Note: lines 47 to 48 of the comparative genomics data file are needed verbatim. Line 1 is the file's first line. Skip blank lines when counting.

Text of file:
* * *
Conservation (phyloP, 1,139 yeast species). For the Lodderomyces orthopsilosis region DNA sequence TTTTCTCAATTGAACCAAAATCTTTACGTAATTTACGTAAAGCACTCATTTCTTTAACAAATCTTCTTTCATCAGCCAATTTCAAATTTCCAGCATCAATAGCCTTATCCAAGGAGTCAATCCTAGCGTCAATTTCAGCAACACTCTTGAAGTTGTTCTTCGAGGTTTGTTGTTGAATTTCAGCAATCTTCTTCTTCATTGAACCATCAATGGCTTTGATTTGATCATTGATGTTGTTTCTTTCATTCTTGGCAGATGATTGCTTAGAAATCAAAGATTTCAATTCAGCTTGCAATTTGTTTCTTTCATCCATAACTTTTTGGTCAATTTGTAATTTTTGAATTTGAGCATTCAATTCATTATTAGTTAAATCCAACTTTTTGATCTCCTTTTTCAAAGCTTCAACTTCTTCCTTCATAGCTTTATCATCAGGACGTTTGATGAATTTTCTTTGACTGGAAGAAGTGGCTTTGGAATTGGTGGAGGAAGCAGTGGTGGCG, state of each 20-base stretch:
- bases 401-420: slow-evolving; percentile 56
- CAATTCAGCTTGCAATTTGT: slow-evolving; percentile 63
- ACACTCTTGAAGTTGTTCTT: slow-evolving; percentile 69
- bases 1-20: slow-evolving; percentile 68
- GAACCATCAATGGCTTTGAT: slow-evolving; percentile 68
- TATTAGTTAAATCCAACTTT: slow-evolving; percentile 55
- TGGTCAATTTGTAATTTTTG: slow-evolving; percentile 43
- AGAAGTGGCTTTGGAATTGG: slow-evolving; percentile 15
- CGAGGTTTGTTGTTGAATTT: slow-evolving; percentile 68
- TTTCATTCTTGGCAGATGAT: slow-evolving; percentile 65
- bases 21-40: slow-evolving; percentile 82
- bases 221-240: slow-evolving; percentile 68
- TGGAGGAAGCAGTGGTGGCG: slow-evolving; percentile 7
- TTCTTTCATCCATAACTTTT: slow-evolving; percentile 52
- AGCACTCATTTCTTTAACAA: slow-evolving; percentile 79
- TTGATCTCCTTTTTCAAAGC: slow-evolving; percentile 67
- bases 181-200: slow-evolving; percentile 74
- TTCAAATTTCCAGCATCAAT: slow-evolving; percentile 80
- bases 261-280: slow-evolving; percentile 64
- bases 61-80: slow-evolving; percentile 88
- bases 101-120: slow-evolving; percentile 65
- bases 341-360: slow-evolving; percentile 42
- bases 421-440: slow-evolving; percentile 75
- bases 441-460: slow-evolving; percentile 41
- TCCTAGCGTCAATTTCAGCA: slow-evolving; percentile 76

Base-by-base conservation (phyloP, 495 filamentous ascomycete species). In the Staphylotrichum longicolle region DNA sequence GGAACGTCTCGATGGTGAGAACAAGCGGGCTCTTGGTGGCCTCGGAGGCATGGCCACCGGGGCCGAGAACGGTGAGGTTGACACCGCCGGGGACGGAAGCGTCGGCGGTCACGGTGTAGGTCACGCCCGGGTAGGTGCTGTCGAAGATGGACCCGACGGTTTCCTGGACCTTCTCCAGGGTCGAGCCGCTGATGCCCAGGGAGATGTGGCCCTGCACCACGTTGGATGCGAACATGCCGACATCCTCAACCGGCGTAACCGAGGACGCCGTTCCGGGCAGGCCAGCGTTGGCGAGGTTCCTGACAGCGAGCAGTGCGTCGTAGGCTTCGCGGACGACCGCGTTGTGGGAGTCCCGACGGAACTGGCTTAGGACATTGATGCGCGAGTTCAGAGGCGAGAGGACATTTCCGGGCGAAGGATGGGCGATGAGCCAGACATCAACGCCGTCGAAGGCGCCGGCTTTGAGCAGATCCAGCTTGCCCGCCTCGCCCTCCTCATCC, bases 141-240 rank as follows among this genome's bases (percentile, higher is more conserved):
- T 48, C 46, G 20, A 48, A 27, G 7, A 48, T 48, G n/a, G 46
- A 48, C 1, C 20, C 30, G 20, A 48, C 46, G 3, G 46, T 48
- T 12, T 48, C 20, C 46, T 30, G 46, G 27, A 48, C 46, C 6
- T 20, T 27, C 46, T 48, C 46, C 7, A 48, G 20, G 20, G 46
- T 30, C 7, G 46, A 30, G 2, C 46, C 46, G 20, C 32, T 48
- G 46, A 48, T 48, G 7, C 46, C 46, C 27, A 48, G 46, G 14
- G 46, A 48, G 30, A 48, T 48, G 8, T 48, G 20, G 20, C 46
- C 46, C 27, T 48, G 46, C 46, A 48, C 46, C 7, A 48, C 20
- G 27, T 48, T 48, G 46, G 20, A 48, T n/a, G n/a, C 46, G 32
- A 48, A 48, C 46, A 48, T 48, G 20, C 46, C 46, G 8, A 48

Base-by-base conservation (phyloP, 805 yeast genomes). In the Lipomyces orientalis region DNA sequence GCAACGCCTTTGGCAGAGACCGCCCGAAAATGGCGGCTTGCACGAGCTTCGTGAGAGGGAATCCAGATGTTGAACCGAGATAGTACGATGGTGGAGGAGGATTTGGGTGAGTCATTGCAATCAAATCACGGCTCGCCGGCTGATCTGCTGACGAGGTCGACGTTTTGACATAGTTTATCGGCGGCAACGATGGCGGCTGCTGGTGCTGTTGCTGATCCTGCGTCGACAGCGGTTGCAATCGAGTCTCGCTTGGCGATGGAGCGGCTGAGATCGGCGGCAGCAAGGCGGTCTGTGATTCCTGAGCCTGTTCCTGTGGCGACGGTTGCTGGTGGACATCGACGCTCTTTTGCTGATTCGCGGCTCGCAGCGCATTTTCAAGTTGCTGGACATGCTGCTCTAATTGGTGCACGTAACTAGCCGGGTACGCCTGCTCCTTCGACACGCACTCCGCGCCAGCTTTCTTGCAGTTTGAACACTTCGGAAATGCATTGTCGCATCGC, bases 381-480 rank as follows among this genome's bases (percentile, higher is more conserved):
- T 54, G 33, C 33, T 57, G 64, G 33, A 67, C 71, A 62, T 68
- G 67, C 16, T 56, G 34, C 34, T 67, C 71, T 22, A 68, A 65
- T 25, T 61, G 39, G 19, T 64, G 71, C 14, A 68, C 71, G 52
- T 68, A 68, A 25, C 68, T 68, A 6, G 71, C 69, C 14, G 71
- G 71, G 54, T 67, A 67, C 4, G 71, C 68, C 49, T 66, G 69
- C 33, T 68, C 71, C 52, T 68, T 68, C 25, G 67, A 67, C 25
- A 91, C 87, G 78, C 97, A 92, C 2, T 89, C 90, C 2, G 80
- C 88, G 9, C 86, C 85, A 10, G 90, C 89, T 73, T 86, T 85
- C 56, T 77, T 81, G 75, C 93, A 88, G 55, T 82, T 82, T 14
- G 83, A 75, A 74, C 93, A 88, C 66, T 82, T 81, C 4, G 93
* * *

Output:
- C 56, T 77, T 81, G 75, C 93, A 88, G 55, T 82, T 82, T 14
- G 83, A 75, A 74, C 93, A 88, C 66, T 82, T 81, C 4, G 93